Page born:April 01 2002

[Have Blue Prototype #1.()]

Aircraft Losses

Have Blue 1001
May 4, 1978
Pilot: Bill Park (LADC)

On May 4, 1978,Lockheed's Bill Park was landing Have Blue 1001 on it's 36th flight when the high-sink-rate tendency of the aircraft caused it tohit the ground hard. The extremely high sweep of the wings and fast approach speed (around 180 mph) meant that either a single-wheel belly landing or asemicontrolled landing on the nose and uneven main gear would have thesame outcome: the plane would tumble sideways down the field, breaking apart, and the pilot would be killed.

Bill Park recounted this before his death in Ben Rich'sbook "Skunk Works":

"Stealth wouldrule the skies. So everyone involved in testing wasimpatient to get test data, but it was my ass on the line if somethingwent wrong. And I wasn't about to risk it by cutting any corner's orrushing into flight tests prematurely.
A helicopter with aparamedic on board was always airborne whenever I was doing test flights.And by May 1978, a year and a half into the program, with about fortyflights under my belt, we were on the verge of graduating into the nextphase and beginning actual testing against radar systems. On the morningof May 4, 1978, Colonel Larry McClain, the base commander, stopped my atbreakfast to say he would be flying chase for me that day and wanted toscrub the paramedic from test flight because he needed him at the baseclinic. I shook my head. I told him, "I'd rather you didn't do that,Colonel. We're not entirely out of the woods yet with Have Blue, and I'djust feel better knowing that a paramedic is standing by if I happened toneed him."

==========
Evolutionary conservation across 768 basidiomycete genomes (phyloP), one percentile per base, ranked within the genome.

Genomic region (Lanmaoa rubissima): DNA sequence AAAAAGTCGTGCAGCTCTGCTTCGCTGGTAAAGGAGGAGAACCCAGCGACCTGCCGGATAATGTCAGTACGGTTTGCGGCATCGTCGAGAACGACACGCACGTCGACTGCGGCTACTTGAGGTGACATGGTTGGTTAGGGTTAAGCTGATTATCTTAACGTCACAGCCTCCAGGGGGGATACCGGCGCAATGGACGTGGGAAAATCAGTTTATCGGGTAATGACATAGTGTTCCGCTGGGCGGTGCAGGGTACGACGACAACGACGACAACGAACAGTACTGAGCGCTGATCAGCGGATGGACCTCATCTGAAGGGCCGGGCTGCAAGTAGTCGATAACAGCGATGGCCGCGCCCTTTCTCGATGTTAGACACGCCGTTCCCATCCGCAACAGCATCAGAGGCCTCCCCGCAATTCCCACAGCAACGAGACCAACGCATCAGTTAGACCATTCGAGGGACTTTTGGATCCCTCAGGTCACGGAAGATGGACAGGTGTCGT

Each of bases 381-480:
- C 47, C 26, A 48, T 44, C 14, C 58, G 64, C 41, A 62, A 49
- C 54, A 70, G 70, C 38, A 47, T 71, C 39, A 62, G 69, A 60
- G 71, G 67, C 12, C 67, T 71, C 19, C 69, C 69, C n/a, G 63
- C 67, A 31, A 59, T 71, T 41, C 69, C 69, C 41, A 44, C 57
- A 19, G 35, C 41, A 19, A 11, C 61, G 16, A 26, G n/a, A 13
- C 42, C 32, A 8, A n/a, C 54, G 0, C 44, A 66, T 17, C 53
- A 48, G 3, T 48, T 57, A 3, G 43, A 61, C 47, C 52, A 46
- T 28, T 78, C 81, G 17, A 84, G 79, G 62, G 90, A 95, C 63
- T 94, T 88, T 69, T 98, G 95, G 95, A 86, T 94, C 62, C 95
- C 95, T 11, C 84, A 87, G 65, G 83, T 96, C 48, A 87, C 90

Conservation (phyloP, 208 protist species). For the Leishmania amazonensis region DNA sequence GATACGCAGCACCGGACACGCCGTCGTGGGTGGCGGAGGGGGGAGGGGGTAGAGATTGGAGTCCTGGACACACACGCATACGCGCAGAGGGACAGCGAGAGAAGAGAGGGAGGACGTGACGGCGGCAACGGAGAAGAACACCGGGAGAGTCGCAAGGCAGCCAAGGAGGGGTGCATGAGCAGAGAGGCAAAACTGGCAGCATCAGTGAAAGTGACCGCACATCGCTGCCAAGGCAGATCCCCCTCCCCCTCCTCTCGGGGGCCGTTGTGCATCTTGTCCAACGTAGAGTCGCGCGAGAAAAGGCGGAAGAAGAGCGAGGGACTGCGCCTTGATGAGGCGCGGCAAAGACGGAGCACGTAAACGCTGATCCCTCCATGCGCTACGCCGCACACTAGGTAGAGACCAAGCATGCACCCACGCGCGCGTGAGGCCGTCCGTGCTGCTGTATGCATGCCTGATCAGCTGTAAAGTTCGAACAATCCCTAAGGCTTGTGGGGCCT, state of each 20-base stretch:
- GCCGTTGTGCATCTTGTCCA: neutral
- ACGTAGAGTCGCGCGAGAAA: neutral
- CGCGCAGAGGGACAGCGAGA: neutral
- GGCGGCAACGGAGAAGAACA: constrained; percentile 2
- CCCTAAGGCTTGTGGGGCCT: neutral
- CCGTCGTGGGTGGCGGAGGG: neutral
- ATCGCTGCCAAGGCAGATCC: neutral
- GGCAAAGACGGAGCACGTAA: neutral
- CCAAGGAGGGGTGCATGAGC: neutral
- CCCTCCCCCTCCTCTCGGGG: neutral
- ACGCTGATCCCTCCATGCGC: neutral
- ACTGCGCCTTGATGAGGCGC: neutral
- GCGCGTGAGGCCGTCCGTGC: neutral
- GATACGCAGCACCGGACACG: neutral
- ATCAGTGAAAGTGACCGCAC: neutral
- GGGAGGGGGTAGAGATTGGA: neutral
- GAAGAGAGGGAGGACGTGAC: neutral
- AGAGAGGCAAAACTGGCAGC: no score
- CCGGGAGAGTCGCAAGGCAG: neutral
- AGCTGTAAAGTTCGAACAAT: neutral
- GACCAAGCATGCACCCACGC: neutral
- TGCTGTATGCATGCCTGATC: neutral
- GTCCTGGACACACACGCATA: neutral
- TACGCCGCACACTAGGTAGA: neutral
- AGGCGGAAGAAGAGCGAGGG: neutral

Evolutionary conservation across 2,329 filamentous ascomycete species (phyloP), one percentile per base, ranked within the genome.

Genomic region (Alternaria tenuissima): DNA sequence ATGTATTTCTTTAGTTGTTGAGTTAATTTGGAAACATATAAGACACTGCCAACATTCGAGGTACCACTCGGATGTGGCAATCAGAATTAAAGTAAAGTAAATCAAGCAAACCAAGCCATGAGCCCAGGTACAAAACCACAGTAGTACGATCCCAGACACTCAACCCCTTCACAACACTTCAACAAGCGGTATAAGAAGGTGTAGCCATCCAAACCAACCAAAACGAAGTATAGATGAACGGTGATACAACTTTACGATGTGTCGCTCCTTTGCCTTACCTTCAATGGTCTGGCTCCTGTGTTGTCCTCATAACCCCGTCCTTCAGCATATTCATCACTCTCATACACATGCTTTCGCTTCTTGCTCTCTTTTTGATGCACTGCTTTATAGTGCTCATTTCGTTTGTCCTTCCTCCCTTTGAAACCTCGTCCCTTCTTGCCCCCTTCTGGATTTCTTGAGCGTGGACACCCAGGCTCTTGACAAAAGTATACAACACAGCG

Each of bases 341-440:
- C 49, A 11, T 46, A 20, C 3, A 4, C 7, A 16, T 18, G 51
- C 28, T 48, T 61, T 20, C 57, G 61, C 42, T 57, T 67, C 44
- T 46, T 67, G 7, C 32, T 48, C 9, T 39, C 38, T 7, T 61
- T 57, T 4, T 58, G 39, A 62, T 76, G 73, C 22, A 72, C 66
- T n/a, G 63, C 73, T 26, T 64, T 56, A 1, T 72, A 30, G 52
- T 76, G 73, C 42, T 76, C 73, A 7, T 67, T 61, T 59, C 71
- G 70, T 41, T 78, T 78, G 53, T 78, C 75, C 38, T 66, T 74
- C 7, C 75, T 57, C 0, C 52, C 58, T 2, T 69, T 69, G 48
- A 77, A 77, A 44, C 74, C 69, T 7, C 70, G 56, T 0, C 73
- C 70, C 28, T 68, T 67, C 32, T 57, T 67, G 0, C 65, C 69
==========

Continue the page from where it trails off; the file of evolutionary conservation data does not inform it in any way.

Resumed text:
As it turned out, Ihad just saved my own life.
A couple hours laterI was completing a routine flight and coming in for a landing. I came inat 125 knots, but a little high. I was just about to flare and put thenose down when I immediately lost my angle of attack and the airplaneplunged seven feet on one side, slamming into the runway. I was afraidI'd skid off the runway and tear off the landing gear, so I decided to gunthe engines and take off and go around again. I didn't know that the hardlanding had bent my landing gear on the right side. When I took offagain, I automatically raised my landing gear and came around to land.Then I lowered the gear and Colonel McClain, my chase, come on the hornand told me that only the left gear was down.
I triedeverything-all kinds of shakes, rattles, and rolls-to make the right gearcome down. I had no way of knowing it was hopelessly bent. I even camein on one wheel, just kissed down on the left side, hoping the jarringeffect would spring the other gear loose-a hell of a maneuver if I have tosay so-but it proved useless.
By then I wasstarting to think serious thoughts. While I was climbing to about 10,000feet, one of my engines quit. Out of fuel. I radioed, "I'm gonna bailout of here unless anyone has any better idea." Nobody did.
I would've preferredto go a little higher before punching out, but I knew I had to get out ofthere before the other engine flamed out too, because then I had all oftwo seconds before we'd spin out of control.